But I tried. Really tried to listen this time without feeling too ansty. And guess what? It helped me ponder about a few things that I have been lingering on my mind for a very long time. How does my practice of meditating and gleaning spiritual advice from Buddhism and Hinduism fit into Mormonism?

It's complicated to explain but I think all religions aim for the same thing and teach the same message in a different way despite their doctrinal differences. As for my allegiance to Mormonism, it has been a product of countless days of mulling over questions that have risen from my ever-inquisive mind. It has been difficult. It still is. How is it possible to fit all the truths of the universe into one religion that is prone to the imperfection of men? It's not. And I am trying to do the best with what I've got with the religion I have accepted as my own.

Anyway, Matthew Chapter 6:

This chapter has the Lord's Prayer in it. I practically sang this in my head. (Malotte's version of Lord's Prayer, just in case you were wondering.)

On top of this, this chapter includes one of my favorites scriptures of all time.

28. Consider the lilies of the field, how they grow; they toil not, neither do they spin.

30.Wherefore, if God so clothe the grass of the field, which to day is, and to morrow is cast into the oven, shall he not much more clothe you, O ye of little faith?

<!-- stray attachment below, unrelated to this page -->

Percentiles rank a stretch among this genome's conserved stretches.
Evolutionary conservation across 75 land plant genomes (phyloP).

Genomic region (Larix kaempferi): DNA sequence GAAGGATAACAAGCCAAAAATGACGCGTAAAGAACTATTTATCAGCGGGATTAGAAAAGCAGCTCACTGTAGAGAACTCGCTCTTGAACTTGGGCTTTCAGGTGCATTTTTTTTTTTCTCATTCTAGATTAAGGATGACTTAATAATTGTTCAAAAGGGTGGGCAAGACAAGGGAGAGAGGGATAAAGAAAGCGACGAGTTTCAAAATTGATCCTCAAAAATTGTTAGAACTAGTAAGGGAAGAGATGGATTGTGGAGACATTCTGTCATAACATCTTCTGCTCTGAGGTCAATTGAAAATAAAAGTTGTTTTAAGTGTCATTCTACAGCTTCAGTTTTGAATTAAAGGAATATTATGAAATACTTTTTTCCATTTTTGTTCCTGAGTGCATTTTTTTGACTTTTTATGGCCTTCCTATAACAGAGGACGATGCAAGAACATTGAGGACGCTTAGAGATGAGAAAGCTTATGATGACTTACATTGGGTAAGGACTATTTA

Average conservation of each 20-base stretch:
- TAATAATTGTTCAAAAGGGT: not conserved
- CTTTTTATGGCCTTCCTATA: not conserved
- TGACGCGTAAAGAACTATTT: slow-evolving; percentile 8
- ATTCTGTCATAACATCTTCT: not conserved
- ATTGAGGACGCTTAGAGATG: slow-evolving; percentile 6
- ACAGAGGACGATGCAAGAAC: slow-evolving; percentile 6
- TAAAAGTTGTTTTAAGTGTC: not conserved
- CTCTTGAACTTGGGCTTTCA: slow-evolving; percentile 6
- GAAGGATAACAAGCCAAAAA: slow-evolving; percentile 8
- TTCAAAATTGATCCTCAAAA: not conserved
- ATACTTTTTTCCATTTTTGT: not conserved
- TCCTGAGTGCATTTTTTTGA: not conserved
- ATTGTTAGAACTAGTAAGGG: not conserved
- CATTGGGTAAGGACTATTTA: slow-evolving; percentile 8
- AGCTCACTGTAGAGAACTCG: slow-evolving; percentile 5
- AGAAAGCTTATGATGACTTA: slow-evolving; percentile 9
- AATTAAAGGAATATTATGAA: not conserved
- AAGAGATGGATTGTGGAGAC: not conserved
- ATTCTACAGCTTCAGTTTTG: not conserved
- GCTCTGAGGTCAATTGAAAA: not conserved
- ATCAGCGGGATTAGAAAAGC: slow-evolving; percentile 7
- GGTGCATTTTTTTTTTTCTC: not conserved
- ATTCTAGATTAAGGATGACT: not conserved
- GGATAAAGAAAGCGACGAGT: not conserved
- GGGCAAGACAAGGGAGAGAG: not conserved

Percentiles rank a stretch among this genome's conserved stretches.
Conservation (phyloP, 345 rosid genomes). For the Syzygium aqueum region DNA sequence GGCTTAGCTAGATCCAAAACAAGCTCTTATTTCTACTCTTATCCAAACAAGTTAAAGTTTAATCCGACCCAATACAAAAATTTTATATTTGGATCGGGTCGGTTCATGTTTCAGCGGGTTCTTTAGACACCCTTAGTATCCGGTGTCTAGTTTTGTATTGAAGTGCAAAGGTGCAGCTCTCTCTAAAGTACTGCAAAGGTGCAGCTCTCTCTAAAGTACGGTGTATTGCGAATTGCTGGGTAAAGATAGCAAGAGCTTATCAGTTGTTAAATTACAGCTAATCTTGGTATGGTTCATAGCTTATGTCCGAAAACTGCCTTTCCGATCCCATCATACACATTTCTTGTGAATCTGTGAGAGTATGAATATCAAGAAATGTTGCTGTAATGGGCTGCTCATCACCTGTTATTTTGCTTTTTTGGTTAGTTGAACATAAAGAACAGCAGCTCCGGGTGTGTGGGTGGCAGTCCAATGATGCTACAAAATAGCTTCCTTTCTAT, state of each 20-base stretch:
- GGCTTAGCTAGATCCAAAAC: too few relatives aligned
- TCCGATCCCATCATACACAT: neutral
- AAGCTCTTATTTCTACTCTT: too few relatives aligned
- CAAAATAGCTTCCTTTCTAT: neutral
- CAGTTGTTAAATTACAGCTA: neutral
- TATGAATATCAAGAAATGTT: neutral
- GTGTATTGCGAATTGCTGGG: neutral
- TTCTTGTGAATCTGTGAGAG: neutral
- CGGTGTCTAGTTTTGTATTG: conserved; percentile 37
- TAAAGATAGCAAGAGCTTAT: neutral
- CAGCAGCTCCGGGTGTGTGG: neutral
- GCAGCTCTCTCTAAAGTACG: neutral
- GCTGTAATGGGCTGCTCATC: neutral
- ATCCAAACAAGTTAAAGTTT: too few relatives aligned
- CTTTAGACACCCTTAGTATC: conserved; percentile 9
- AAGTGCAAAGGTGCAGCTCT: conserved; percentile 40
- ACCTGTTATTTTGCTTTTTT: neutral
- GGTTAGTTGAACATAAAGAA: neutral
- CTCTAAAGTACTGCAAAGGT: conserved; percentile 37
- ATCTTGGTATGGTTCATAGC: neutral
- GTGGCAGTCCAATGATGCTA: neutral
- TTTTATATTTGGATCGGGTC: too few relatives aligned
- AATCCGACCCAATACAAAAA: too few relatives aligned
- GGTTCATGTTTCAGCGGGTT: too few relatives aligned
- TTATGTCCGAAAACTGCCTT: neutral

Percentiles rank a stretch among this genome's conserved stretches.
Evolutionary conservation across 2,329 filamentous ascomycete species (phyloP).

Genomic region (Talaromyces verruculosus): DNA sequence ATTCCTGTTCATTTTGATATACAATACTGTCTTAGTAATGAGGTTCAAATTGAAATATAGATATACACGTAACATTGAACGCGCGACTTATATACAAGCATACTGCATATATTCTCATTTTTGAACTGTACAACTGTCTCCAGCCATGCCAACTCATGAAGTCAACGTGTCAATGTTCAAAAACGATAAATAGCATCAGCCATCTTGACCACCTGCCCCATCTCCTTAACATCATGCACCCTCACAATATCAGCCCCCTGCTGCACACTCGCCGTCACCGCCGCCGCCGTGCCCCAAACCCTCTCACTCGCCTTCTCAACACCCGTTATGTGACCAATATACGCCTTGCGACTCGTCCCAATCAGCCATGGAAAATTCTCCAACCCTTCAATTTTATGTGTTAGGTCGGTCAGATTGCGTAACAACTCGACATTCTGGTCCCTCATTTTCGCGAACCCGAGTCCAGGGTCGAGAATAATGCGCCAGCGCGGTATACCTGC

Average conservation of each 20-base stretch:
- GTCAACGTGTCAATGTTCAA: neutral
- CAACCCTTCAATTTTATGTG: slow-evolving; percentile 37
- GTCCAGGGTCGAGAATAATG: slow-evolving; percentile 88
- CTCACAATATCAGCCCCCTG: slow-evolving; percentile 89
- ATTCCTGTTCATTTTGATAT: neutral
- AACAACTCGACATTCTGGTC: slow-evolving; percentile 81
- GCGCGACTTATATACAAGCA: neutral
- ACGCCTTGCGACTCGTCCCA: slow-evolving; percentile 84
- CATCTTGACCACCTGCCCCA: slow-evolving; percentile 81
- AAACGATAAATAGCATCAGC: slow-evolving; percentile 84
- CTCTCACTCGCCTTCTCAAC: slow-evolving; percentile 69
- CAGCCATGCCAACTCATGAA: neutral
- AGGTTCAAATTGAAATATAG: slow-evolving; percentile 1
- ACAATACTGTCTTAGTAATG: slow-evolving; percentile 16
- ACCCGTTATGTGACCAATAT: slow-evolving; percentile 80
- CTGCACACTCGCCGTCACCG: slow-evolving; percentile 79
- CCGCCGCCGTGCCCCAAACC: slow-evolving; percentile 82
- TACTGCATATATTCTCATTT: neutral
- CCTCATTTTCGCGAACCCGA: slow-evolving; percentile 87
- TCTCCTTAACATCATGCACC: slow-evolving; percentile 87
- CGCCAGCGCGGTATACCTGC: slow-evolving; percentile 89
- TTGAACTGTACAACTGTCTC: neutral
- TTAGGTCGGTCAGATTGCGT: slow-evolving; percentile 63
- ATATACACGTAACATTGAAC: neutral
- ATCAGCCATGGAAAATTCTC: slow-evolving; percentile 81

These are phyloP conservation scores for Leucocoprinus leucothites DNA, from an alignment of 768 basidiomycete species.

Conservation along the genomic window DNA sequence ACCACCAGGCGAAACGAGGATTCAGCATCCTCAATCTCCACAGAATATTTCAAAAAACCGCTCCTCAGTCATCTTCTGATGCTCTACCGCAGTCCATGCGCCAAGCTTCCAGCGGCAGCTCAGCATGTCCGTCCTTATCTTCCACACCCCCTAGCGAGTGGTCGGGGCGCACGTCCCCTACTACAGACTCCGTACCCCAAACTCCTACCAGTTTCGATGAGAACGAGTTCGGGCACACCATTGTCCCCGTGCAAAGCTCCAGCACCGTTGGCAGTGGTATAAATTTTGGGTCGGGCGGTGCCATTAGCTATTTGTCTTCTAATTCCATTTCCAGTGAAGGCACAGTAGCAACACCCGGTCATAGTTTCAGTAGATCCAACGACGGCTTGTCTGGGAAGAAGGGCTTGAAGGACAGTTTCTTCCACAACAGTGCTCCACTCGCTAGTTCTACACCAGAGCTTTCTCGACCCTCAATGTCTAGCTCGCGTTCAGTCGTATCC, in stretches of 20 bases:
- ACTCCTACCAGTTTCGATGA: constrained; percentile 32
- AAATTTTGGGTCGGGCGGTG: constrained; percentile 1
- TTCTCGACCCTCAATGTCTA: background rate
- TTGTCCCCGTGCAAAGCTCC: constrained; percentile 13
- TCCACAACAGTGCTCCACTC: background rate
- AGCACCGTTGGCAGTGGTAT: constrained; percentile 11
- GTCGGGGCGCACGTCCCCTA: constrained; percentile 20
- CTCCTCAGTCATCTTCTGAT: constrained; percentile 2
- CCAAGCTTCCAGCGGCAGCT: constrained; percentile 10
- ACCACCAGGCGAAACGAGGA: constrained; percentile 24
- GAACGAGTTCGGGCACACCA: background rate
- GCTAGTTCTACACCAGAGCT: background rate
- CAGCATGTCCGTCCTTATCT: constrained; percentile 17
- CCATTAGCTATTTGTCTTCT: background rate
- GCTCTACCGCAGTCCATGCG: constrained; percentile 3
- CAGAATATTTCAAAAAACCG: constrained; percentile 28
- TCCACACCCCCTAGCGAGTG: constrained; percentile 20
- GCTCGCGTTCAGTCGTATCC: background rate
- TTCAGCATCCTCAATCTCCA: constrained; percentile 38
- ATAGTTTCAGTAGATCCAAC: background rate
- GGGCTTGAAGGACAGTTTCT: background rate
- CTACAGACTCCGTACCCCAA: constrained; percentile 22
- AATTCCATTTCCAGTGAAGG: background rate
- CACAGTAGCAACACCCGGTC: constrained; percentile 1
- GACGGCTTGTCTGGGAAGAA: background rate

31.Therefore take no thought, saying, What shall we eat? or, What shall we drink? or, Wherewithal shall we be clothed?

32.(For after all these things do the Gentiles seek:) for your heavenly Father knoweth that ye have need of all these things.

33.But seek ye first the kingdom of God, and his righteousness; and all these things shall be added unto you.

34.Take therefore no thought for the morrow: for the morrow shall take thought for the things of itself. Sufficient unto the day is the evil thereof.

There was nothing more comforting than to know that your needs will be met as a dirt-poor grad student that I was not even a year ago. But I think this lesson could be applied to our emotional, mental and spiritual needs as well as long as we stay in touch with God. I am coming to believe that God is much nicer than I imagined Him to be.

Friday, August 13, 2010

Spiritual Recovery: Day 5